The Safety Net’s Unintended Catch

May 25, 2010

Two years into the Great Recession and people are still disagreeing over the origins of its underlying cause:  the crash of the housing market.  Some argue that borrowers acted irresponsibly by buying houses they could not afford, while others claim that speculators drove up prices in an attempt to turn a quick profit.  Regardless of this debate, there is some consensus that, due to relaxed lending standards and a desire to provide loans to buyers that would not have—or should not have—qualified, banks and mortgage lenders share part of the blame. 

Recognizing this consensus, Congress determined that it needed to take steps to regulate those handling residential mortgages.  Therefore, in response to the impact of the collapsing subprime mortgage market, Congress passed the Secure and Fair Enforcement for Mortgage Licensing Act of 2008 (more commonly known as the SAFE Act).  Among its many provisions, this law mandates that states adopt minimum licensing requirements for individuals and companies that offer, negotiate, or solicit mortgages secured by residential real estate.  Although New Hampshire adopted legislation to comply with the Act last year, the state Banking Department has now begun to take an active role in clarifying the broad scope of the Act, and alerting the general public to its requirements. 

This begs the question: Why would the Banking Department bother alerting the general public to a law that regulates mortgage professionals?  The answer to that query highlights one of the biggest problems of the Act; its broad scope.  Hoping to protect consumers from the wide range of individuals and businesses that handle residential mortgages, Congress drafted the law so broadly that non-professionals who participate in otherwise routine mortgage lending transactions have now been caught in its net. 

An example may help illustrate the extent of this problem: Adam agrees to sell to Dave a vacant lot that Adam owns, and Dave informs Adam that he intends to build his new house on the property.  Dave is unable to get a loan from a bank so Adam takes back a mortgage and allows Dave to pay at a later time.  In this scenario, Adam would need to obtain a state-issued license prior to entering into the transaction.  The law does not, however, stop with owners of land.  If Chris, a contractor, performs work on Mike’s residence and takes a mortgage on that property in order to secure Mike’s repayment of the bill, Chris would also need to obtain a mortgage originator license from the state.  Entering into a transaction without being properly licensed can result in the Banking Department imposing fines up to $25,000 for each unlicensed transaction.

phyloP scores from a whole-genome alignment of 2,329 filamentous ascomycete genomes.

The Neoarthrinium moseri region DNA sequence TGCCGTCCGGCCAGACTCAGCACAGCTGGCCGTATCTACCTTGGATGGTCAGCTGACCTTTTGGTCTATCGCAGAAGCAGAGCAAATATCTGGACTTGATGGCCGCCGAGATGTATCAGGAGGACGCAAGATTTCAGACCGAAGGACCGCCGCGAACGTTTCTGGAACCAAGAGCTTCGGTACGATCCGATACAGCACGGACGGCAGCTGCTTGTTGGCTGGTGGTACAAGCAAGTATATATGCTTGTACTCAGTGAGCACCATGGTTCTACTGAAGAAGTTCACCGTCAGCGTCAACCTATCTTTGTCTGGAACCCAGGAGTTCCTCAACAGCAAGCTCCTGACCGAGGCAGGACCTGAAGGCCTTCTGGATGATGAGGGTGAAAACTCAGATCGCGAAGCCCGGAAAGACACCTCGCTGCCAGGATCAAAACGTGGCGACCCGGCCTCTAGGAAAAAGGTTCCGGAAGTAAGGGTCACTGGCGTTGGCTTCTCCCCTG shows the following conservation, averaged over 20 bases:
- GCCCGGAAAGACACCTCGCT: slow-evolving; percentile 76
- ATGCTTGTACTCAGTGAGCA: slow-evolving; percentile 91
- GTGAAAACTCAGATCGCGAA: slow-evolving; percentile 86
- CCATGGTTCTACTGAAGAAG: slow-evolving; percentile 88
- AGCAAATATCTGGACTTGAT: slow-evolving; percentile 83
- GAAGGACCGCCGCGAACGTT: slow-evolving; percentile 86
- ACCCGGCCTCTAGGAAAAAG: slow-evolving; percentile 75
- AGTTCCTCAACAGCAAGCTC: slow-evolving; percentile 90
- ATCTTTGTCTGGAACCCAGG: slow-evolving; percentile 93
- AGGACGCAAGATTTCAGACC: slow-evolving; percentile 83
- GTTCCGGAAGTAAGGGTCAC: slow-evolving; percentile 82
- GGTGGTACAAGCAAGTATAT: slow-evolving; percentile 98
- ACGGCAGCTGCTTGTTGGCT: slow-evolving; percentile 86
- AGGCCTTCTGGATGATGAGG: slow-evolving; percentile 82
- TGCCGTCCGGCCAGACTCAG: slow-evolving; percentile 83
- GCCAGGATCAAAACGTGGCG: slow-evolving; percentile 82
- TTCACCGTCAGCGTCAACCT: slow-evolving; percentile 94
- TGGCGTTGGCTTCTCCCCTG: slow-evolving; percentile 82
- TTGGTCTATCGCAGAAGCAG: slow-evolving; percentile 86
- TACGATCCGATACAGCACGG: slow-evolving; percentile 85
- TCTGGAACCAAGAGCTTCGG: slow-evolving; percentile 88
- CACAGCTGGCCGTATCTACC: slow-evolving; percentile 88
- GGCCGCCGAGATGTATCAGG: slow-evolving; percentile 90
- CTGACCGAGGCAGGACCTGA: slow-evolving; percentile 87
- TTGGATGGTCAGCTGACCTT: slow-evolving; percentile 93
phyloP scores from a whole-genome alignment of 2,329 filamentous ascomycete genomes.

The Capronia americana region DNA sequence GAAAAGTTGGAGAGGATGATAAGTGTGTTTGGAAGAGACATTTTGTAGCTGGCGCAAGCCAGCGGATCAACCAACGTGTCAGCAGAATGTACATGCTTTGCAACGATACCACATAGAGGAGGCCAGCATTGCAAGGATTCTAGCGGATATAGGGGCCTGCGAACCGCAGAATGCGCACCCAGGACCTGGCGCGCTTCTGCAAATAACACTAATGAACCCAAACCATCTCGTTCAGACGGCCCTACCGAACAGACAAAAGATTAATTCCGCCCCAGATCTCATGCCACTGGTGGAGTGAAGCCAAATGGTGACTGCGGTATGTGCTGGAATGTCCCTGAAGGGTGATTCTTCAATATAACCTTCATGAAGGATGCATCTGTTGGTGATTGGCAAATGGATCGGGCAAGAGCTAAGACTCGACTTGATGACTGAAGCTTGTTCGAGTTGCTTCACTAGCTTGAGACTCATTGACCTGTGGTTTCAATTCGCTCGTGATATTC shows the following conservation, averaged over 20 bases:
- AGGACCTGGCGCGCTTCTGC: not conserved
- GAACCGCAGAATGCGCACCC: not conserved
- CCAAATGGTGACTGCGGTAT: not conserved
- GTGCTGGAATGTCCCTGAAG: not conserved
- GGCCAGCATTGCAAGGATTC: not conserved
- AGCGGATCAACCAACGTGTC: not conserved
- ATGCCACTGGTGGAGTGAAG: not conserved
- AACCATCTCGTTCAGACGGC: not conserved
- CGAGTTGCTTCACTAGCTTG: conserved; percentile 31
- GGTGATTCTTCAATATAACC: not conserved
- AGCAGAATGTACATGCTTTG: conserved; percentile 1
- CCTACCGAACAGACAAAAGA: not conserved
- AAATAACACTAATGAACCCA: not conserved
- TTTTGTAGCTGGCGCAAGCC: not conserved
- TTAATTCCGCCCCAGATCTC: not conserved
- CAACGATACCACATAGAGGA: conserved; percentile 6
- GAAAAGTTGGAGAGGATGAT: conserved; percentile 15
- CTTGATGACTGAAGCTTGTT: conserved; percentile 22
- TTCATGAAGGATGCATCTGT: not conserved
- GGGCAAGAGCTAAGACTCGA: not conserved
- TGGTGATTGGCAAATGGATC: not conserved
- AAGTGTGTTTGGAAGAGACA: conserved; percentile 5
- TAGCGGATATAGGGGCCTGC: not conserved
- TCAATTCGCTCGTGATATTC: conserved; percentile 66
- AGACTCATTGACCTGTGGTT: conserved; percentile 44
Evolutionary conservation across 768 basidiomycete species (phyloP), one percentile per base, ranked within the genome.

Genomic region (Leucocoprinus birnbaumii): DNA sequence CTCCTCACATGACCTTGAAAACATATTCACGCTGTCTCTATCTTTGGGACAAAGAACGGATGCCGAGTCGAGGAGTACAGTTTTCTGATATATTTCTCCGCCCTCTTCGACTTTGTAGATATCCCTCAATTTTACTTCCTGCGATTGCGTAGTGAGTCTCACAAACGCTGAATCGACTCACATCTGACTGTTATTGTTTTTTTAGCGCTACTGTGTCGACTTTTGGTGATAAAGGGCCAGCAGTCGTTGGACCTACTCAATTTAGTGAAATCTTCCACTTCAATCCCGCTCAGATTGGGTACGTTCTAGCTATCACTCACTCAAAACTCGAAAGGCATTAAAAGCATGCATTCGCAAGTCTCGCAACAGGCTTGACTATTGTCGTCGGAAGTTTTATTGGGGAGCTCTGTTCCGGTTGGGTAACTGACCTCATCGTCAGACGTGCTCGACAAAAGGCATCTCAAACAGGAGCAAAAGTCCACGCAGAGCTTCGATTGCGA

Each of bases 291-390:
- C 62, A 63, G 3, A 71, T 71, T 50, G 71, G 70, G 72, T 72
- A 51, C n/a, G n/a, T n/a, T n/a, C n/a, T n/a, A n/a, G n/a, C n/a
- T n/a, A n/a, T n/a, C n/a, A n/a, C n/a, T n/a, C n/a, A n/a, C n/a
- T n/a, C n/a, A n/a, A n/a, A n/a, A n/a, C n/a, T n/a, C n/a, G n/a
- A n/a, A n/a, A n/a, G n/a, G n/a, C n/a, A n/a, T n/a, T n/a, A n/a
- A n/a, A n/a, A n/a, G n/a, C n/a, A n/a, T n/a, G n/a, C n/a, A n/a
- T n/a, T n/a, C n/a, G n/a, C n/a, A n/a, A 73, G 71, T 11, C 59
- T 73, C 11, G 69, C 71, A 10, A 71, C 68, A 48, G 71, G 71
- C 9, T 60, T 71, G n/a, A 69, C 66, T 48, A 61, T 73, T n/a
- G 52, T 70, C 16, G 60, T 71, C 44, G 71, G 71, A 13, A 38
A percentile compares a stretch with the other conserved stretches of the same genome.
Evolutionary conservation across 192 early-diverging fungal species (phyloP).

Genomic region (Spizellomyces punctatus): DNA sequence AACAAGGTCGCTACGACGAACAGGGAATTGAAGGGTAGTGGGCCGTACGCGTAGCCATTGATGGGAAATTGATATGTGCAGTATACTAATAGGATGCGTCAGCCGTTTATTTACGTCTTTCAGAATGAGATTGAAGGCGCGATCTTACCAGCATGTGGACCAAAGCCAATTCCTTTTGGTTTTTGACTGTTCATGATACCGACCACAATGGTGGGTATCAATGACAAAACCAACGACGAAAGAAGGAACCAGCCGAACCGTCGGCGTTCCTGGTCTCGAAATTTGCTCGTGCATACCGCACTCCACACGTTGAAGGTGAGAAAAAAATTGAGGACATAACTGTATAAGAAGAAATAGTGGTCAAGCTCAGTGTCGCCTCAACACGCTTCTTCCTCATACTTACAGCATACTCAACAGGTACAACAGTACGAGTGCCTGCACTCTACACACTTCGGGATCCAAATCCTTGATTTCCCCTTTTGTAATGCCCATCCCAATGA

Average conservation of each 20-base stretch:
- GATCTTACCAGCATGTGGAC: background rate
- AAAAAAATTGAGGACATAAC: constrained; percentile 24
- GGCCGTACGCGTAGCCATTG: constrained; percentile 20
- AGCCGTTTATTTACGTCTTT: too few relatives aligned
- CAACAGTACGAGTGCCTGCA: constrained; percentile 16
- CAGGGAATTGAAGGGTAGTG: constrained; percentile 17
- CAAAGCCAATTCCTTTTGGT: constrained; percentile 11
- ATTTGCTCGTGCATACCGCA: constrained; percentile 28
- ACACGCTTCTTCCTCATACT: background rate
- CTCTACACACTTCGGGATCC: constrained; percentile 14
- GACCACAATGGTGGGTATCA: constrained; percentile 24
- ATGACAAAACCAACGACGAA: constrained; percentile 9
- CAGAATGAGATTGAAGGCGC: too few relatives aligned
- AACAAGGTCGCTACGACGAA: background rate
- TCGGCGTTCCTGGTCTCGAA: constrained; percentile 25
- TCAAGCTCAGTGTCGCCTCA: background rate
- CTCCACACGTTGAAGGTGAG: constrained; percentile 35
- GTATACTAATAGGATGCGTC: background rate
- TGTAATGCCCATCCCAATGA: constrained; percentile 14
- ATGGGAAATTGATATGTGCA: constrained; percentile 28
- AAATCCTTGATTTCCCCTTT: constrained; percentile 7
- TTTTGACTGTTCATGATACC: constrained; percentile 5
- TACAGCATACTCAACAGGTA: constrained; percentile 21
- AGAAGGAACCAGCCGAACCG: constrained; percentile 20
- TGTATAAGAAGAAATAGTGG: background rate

To comply with the Act, one can obtain a license.  However, because the intent of the law was to regulate banks, mortgage brokers, and loan originators, the license application requires the disclosure of substantial personal financial information and is more burdensome than what should be expected for non-recurring, private transactions.  For this reason, obtaining a license for an isolated deal is often not practical, which means that the next best option is to fit into one of the SAFE Act’s limited exemptions.

First, the New Hampshire SAFE Act does not apply to those involved in sales of commercial real estate.  Additionally, other specific exemptions include providing financing for the sale of one’s personal residence, as well as the sale of residential property between immediate family members.  So, in the example above, if Adam were selling his house to Dave and taking a mortgage in return, he would be exempt from licensing.  Alternatively, if Adam and Dave were father and son—instead of just friends—no license would be required. 

Although the current SAFE Act imposes a substantial regulatory framework over even the most mundane of transactions, there is hope that the requirements may change.  While the federal government obligated the states to amend their laws by mid 2009, the Department of Housing and Urban Development—the federal agency responsible for enforcing the SAFE Act—has not yet provided final regulations on how to interpret the Act.  Depending on the guidance offered by those final regulations, New Hampshire’s legislature and Banking Department may have some room to amend the current requirements and provide sensible limits to the scope of the well-intentioned SAFE Act.  Until then, those dabbling in mortgage lending should remain mindful that what may appear to be a fairly simple residential mortgage loan may require state licensure.

Aaron Rozenek is a member of the Corporate Department at the law firm of McLane, Graf, Raulerson & Middleton, Professional Association.   He can be reached at or (603) 628-1489.  The McLane Law Firm is the largest full-service law firm in the state of New Hampshire, with offices in Concord, Manchester and Portsmouth as well as Woburn, Massachusetts.